John the Baptist: Another great model
Solemnity of the Nativity of Saint John the Baptist
June 24, 2012 (JBaptistB)
By Fr. JohnJ. Ludvik
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We celebrate the feast of John the Baptist's birth (June 24), in place of the Twelfth Sunday in Ordinary Time today because of his prominent role in the history of salvation as the forerunner of the Messiah. It was he who prepared Israel to receive their long-awaited Messiah by preaching repentance.
Since John was the forerunner of Jesus who prepared Israel for their Messiah, the “Servant” Messianic prophecy of Isaiah is given as the first reading. The passage expresses important aspects of John’s career as a prophet to God’s people and a light to the nations who was named and sanctified from his mother’s womb. The second reading describes the mission of John the Baptist. It tells us how John the Baptist in all humility publicly acknowledged his role as being only the Messiah’s herald. His role was to prepare Israel to receive the Messiah by inviting the people to receive the baptism of repentance.
Today’s gospel describes the birth of John the Baptist and his circumcision and naming ceremony on the eighth day. In the presence of friends and relatives, Zechariah miraculously regained his power speech after declaring in writing, “John is his name.” The name John means “God is gracious.” The remaining part of the chapter 1 in St. Luke’s gospel describes records Zechariah’s prophecy of the role his son is to take in the history of salvation.
John’s birth: Since the birth of a boy was an occasion of great joy among the Jews, Zechariah’ s neighbors and relatives and local musicians gathered at the courtyard to celebrate the occasion. At the announcement of John’s birth there was great rejoicing and the musicians broke into music and songs. In Elizabeth's house there was a double joy because at last she had a child in her old age and because that child was a son.
Anecdote: Be the finger of John the Baptist: Karl Barth the great 20th century theologian would wake up early in the morning, read the newspaper, and stare at a painting by Grunewald called Crucifixion. Jesus is hanging from the cross, apparently dead, while Mary and others mourn. John the Baptist, holding the Scriptures and leaning away from Christ, is pointing to Jesus on the Cross.
Before he would teach theology or write in his famous work Church Dogmatics, Karl Barth would meditate on this painting, particularly on John the Baptist. He said that, as a Christian (whether a theologian, pastor, teacher, mother, doctor, storekeeper, etc.), our job is to be the finger (and only the finger), of John the Baptist. The only thing we should do – indeed, the only thing we can do – is simply point to Jesus on the cross. The scene painted by Grunewald is the sum of all history, from Creation in the past to eternity. And we are that finger, and within that finger rests the weight of salvation.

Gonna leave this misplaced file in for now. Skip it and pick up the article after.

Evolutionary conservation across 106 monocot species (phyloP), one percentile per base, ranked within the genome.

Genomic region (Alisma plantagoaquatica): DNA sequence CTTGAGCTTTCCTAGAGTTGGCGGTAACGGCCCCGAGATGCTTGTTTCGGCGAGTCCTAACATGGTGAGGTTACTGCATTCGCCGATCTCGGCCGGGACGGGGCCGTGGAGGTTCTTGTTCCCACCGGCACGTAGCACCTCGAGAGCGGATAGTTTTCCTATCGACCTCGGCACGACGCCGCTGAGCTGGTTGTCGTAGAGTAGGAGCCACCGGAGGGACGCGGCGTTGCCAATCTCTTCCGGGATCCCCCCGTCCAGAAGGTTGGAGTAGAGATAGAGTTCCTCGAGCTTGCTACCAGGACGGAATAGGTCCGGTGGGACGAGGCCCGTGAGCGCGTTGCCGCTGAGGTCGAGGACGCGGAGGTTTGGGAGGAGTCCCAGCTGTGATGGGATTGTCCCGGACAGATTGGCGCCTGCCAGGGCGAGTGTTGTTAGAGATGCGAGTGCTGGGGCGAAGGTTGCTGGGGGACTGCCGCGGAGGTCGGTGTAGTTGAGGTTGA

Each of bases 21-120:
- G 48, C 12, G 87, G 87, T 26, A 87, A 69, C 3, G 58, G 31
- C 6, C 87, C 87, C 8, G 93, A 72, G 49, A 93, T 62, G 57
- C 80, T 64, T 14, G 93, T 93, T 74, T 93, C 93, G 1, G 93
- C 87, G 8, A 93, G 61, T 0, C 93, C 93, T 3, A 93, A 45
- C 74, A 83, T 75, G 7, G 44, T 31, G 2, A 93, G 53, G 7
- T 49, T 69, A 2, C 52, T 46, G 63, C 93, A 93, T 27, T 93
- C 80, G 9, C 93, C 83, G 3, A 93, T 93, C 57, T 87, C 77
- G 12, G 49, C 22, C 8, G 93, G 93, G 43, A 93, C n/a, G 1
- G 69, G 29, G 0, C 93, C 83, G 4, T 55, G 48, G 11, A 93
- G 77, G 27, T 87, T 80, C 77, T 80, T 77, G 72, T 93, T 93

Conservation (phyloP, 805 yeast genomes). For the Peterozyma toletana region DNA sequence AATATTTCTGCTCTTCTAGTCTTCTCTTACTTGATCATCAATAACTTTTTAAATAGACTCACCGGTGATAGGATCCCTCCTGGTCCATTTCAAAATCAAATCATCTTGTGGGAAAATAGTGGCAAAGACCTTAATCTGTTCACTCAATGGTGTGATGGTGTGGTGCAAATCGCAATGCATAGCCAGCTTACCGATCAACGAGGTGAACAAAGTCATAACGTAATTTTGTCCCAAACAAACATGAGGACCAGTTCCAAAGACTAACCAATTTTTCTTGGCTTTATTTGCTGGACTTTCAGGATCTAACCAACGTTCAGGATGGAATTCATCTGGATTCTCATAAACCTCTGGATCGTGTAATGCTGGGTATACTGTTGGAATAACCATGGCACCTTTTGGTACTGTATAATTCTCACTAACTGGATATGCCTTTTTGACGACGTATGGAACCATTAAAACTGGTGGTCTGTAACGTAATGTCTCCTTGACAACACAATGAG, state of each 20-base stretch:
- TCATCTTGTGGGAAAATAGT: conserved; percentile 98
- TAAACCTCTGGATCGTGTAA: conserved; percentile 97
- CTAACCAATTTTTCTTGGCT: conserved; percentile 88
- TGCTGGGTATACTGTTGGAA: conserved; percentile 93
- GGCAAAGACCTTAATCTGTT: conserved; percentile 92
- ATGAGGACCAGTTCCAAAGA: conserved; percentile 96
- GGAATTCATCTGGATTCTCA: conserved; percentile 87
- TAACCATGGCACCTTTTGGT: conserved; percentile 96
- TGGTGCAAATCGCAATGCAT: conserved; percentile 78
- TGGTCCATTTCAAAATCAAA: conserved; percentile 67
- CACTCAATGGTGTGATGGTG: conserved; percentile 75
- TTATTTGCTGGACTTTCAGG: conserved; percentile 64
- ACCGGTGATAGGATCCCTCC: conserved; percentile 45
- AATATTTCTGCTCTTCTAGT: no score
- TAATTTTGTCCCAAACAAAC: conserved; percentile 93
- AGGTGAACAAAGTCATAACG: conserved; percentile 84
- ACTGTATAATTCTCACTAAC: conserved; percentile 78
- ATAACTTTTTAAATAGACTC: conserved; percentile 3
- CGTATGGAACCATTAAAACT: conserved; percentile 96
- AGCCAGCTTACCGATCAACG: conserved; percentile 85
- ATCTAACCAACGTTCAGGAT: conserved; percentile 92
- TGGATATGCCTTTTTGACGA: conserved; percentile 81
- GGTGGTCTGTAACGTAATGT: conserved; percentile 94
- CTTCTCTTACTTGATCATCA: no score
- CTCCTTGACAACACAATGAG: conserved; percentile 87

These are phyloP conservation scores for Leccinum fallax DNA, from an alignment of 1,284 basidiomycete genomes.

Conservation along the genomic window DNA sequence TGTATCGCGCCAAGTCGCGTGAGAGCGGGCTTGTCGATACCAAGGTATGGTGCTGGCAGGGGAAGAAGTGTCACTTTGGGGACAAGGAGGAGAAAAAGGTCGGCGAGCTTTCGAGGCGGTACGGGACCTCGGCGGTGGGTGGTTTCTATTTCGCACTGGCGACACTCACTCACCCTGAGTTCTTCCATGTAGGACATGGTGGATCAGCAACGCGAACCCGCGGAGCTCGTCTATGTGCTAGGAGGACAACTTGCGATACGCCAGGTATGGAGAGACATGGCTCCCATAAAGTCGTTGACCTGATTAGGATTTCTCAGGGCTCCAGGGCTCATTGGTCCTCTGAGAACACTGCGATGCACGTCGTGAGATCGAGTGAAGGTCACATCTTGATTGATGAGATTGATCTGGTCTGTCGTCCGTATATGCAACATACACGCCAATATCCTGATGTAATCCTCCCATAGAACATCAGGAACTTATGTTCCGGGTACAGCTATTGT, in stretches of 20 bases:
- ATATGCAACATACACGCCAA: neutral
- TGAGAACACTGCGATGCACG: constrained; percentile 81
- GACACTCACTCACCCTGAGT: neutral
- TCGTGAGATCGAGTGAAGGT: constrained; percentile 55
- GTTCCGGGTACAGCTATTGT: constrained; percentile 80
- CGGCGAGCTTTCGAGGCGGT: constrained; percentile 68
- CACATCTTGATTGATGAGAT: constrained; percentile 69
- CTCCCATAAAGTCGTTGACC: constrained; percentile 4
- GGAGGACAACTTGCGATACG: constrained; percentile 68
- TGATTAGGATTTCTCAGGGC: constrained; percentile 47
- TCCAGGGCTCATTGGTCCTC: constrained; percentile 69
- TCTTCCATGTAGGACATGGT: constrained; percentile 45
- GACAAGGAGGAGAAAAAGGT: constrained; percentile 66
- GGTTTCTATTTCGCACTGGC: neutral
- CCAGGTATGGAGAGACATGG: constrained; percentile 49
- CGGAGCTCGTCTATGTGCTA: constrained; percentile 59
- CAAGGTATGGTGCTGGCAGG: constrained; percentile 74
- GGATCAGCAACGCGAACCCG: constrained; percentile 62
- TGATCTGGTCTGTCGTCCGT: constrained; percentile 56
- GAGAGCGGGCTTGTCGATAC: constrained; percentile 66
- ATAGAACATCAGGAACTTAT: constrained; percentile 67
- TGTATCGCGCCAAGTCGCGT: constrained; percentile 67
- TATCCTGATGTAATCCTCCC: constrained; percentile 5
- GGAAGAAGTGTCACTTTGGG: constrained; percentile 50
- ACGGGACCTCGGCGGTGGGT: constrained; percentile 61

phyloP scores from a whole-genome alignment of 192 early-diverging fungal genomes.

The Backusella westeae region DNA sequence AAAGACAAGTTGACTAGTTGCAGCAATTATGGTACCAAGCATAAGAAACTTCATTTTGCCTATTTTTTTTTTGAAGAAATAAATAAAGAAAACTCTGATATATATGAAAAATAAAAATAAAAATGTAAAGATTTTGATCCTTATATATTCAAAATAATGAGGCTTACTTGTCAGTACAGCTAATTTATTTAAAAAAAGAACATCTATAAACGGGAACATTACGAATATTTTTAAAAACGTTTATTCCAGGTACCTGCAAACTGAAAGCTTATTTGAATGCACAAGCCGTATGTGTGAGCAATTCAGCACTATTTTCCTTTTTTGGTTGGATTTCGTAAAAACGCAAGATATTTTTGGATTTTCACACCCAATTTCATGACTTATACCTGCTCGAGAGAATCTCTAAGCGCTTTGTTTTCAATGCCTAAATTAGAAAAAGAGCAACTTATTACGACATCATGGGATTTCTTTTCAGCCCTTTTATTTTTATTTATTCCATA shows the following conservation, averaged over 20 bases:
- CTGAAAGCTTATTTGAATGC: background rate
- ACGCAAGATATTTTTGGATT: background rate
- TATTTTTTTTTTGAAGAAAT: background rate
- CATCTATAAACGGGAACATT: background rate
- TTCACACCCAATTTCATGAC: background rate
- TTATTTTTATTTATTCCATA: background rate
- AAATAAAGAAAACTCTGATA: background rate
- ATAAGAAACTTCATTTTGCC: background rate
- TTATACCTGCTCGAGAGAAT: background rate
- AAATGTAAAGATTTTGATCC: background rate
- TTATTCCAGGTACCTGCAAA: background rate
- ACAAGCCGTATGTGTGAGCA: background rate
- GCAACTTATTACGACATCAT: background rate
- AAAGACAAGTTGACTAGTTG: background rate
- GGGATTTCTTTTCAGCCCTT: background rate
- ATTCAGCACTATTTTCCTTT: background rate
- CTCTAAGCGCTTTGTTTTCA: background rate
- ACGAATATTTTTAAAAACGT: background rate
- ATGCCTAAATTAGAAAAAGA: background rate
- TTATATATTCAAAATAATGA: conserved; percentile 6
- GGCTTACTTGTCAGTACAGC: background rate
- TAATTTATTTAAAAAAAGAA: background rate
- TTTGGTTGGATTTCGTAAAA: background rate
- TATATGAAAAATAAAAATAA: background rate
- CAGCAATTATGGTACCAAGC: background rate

Let us ask St John the Baptist with humility and insistence that our parents, educators and priests be always, in the fulfillment of their duties, “forerunners and witnesses” of Jesus Christ.
Remember the past to live the present, and look with hope towards the future. In the history of one’s own family, the school where we were taught, the parish to which we belong, and the nation in which we live, we are the last in a long chain of men and women who have preceded us and been forerunners and witnesses of Christ – perhaps through many generations.
The feast of St John the Baptist is a good moment to remember so many people who in the history of Israel prepared the ways of the Lord, and to remember so many people who in our own history have been forerunners and witnesses of our faith and hope. We need to keep alive and transmit to the future generations the memory of the authenticity of their faith, of their mature and convinced Christian life, and of their true holiness. Thus we will also be “forerunners” of Christ, just as He wants to live and be present in future generations. We will be witnesses of someone who does not just pass by, but lives forever and who makes himself present among people with “new faces,” who respond to the circumstances and needs of each epoch and each generation.
During this Fortnight to Freedom, John the Baptist is another great model. As we move toward the Fourth of July, may each of us continue to revere and to pray for religious freedom in our country.